Editorial:How to politely reject a date

Living/Athens Editor

In college, dating can mean many different things. To some, it means hanging out and occasionally “hooking up.” To others, it means being in a serious relationship with one person for whom they care deeply for. Either way, dating can be fun or miserable, and that all depends on personal experience.

Many people, especially young adults, want to date around and have casual fun. When openly single, it’s common to be asked out by a number of people that are interested in getting to know you on a more personal level.

In some instances, it’s exciting to be asked on a date or to be told that someone finds you attractive. But, there are also those times when someone that you aren’t the slightest bit interested in asks if you’d like to “Netflix and chill.” Those are the times when it’s vital to handle the situation in a way that gets you off the hook without completely ripping the other person’s heart in two.

It’s easy to hurt someone’s feelings when having to tell them that you have no interest in dating him or her.

According to lifehacker.com, it’s best to be honest with yourself and the person you want to turn down. If you have a gut feeling that it would never work out, don’t agree to go on a date just because you would feel bad otherwise. Being honest with the person you plan to turn down is also very important because it’s never okay to give someone false hope.

According to lifehacker.com, marriage and family therapist Heather Viets said, “Don’t make up lies, but be graciously honest. If you already have a boyfriend or girlfriend, let the person know. If you don’t have a sweetheart, but you are still not interested, tell him or her the truth. It’s okay to simply say, ‘No, thank you.’ If it’s true, you can tell him or her that you are just not interested in dating anyone right now.”

Another thing that gets tricky while rejecting someone for a date is not being rude about the rejection, even if you do feel that you are out of his or her league. There are several ways to approach this situation in a respectful manner.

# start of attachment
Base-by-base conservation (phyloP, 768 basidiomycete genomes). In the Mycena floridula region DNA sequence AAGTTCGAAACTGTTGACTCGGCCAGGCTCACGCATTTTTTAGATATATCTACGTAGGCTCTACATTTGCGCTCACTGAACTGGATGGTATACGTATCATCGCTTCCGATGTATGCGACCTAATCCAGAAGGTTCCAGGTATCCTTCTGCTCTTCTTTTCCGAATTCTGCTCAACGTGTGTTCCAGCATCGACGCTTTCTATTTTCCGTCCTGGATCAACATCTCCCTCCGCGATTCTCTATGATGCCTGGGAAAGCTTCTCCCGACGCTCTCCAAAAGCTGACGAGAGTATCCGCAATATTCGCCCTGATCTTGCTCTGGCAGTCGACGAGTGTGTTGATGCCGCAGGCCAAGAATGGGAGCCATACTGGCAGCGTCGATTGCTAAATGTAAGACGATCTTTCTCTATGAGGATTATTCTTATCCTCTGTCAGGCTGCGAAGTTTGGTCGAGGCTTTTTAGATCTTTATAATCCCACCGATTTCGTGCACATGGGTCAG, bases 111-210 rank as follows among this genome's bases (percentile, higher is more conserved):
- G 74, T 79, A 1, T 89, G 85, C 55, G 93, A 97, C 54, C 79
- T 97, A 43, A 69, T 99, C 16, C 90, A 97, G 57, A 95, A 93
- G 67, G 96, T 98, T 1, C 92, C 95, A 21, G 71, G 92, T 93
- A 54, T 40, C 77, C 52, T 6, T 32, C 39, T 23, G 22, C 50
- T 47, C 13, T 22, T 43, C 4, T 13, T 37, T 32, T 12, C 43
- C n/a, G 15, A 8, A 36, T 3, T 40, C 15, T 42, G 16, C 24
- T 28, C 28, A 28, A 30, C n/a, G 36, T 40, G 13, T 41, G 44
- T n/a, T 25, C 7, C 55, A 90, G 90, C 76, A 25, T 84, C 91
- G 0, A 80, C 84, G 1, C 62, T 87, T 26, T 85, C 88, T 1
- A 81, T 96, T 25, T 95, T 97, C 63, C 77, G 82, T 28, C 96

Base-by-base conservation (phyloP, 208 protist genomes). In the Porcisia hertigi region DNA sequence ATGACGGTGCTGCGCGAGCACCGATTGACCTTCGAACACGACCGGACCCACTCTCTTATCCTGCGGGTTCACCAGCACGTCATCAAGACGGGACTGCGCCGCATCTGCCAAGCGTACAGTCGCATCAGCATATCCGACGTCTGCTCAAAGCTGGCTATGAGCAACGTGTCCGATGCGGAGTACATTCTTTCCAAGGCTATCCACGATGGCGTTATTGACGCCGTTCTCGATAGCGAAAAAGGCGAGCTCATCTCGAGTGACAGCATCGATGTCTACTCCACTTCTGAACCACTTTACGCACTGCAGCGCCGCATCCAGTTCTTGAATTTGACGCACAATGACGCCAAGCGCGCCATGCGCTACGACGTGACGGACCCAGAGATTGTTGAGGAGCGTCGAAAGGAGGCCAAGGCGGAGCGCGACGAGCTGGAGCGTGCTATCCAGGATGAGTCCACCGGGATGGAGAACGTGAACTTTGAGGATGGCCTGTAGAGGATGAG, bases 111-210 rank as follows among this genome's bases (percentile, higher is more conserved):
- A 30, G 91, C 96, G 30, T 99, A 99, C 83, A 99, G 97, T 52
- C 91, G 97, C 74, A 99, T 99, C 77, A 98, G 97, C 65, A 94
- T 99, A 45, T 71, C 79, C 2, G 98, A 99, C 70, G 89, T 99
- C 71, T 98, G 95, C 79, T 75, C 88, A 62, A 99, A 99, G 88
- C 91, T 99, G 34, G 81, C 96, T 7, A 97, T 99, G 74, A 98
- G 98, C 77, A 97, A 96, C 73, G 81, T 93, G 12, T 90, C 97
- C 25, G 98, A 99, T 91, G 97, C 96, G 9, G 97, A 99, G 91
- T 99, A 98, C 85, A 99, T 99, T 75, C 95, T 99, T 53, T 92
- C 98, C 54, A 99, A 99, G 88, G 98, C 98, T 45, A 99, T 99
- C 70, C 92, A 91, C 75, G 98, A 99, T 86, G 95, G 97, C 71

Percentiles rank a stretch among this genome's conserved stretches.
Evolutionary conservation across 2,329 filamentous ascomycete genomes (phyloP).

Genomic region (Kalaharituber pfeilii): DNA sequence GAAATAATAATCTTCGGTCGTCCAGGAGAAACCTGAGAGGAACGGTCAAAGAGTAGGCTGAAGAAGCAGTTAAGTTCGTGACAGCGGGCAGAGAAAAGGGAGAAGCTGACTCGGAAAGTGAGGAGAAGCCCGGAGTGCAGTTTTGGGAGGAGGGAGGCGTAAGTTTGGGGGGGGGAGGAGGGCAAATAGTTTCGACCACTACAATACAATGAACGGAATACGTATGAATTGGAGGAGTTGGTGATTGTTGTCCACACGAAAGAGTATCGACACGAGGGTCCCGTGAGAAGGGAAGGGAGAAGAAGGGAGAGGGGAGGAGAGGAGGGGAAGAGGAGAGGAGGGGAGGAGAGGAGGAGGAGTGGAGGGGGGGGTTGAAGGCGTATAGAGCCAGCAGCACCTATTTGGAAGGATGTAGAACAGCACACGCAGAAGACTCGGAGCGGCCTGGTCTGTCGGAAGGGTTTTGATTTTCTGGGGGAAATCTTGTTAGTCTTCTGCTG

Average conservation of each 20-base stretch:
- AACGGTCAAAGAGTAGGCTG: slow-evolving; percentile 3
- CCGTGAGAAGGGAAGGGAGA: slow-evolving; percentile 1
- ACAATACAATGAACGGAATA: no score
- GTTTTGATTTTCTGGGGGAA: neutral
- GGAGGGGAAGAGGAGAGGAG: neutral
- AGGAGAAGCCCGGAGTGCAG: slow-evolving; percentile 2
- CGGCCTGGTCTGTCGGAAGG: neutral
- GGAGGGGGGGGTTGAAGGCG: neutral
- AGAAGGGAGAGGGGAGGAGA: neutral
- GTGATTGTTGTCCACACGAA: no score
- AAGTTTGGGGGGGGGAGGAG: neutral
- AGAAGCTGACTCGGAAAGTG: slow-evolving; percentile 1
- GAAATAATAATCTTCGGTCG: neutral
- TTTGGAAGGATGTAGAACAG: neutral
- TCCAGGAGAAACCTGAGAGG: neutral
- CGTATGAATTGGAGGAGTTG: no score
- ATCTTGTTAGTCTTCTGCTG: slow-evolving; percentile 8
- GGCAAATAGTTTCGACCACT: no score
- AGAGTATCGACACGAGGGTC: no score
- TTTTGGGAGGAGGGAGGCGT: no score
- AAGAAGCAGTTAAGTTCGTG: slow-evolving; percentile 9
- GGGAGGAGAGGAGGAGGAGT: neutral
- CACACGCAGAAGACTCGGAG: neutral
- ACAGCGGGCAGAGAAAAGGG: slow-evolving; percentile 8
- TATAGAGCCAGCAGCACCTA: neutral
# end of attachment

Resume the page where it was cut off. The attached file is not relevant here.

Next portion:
Simply saying, “no” could be pretty harsh for the person on the receiving end. Though they may not be your dream date, you should still be flattered that someone sees something special in you, so try wording your negative response in a more respectable, compassionate way.

Dr. Neil Clark Warren, the founder of eHarmony, recommended that when turning someone down, you should show them the same respect you would want if the tables were turned.

He said, “Always keep your tone in mind, stay calm and be gentle, while you also make sure you still sound assured. It comes down to what you say and how you say it.”

Sometimes the situation can be frustrating when you feel as though this person is coming on too strong or won’t let up when you’ve already told them no. In this case, you should become firmer with your responses, without becoming impolite. You could always say, “I appreciate the offer, and I’m sure there is another person out there for you. But, I don’t think it’s me, so please don’t ask again.”

If the situation becomes threatening and you feel as though the person is inappropriately pursuing you, it may be time to contact a person in authority to help dissolve the situation.

Dating should be fun. In my opinion, it’s perfectly okay to date around and try seeing new people, and when you don’t want to date a specific person, there’s nothing wrong with saying no. What’s not okay though is to reject an offer for a date in a disrespectful way.

It’s not fair to be cruel to someone or make him or her feel bad about his or her self, just because you don’t find them cute or cool. If someone shows interest in you and it’s not mutual, you should politely decline his or her offer and move on. It’s as simple as that.